certified specialist in sports dietetics (CSSD). You can find a local sports
dietitian through the ADA’s practice group, SCAN, at
www.scandpg.org/mapsearch.php.

As a fitness professional, you can and should help young athletes
understand the role that proper nutrition plays in sports performance. Kids
need to know exactly why it is essential that they fuel their bodies with the
nutrients and fluids that will help them succeed in their chosen sports. It is
critical that all athletes—young and old—make nutrition a top priority if they
want to win at sports and life.

SIDEBAR: Adequate Intakes of Commonly Deficient Micronutrients

The following recommendations for children and adolescents are in accordance with those set by the Institute of Medicine National Academies Food and Nutrition Board (2004):

Pamela M.
Nisevich, MS, RD, LD, is a clinical dietitian at Dayton Children’s Medical
Center in Ohio, where she specializes in pediatric clinical nutrition. She is
the founder and owner of Nutrition for the Long Run, a counseling firm that
focuses on sports nutrition and weight management for athletes of all ages.

References

Dunford, M. 2006.
Sports Nutrition: A Practice Manual for Professionals
(4th
ed.). Sports Cardiovascular and
Wellness Nutritionists. Chicago: American Dietetic Association.
Food and Nutrition Board.
2002/2005. Dietary Reference Intakes for energy, carbohydrate, fiber, fat,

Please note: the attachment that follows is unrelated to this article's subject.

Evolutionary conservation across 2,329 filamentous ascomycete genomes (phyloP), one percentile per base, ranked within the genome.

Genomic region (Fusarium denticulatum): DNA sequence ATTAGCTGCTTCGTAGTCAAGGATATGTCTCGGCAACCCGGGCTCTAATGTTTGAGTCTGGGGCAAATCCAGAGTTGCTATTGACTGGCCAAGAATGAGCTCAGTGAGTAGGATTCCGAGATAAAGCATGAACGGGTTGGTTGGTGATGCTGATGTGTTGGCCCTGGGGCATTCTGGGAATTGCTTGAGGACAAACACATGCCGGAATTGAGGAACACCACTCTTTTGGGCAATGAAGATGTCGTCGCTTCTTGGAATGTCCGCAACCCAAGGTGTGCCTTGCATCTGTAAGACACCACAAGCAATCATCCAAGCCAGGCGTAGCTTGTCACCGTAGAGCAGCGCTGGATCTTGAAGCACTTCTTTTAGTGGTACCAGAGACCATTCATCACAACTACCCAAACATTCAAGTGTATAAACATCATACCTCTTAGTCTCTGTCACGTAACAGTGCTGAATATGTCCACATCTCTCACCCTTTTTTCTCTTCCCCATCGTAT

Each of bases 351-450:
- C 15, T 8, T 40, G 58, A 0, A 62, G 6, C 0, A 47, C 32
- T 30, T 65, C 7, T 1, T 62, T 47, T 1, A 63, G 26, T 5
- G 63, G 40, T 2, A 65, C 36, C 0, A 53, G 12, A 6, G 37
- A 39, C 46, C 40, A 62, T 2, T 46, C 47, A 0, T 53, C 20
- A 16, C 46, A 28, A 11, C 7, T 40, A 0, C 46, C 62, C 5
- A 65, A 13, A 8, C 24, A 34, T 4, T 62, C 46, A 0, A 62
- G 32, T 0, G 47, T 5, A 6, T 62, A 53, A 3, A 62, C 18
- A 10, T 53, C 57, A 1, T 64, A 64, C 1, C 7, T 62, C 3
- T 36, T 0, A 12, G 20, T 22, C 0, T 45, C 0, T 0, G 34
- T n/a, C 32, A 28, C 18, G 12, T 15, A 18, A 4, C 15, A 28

fatty acids, cholesterol, protein, amino acids. Washington, DC: The National
Academies Press. www.nap.edu;
retrieved Dec. 31, 2007.

Food and Nutrition Board.
2004. Dietary Reference Intakes (DRIs): Recommended intakes for individuals,
vitamins. www.iom.edu/Object.File/Master/21/372/0.pdf; retrieved Dec. 31, 2007.
Kern, M. 2006. Dietary intake
of adolescent athletes and nonathletes.Journal
of the American Dietetic Association, 106,
717-19.
Montfort-Steiger, V., &
Williams, C.A. 2007. Carbohydrate intake considerations for young athletes. Journal of Sports Science and Medicine,
6,
343-52.
Nevin-Folino, N. 2003. Pediatric Manual of Clinical Dietetics
(2nd ed.). The Pediatric Nutrition Practice Group. Chicago: American Dietetic
Association.
Petrie, H.J., Stover, E.A.,
& Horswill, C.A. 2004. Nutritional concerns for the child and adolescent
competitor. Nutrition, 20, 620-31.
Thompson, J.L. 1998. Energy
balance in young athletes.International
Journal of Sport Nutrition,
8160-74.
Thompson, J., & Manore, M.
2006.Nutrition: An Applied
Approach, My Pyramid Edition.
San Francisco: Benjamin Cummings.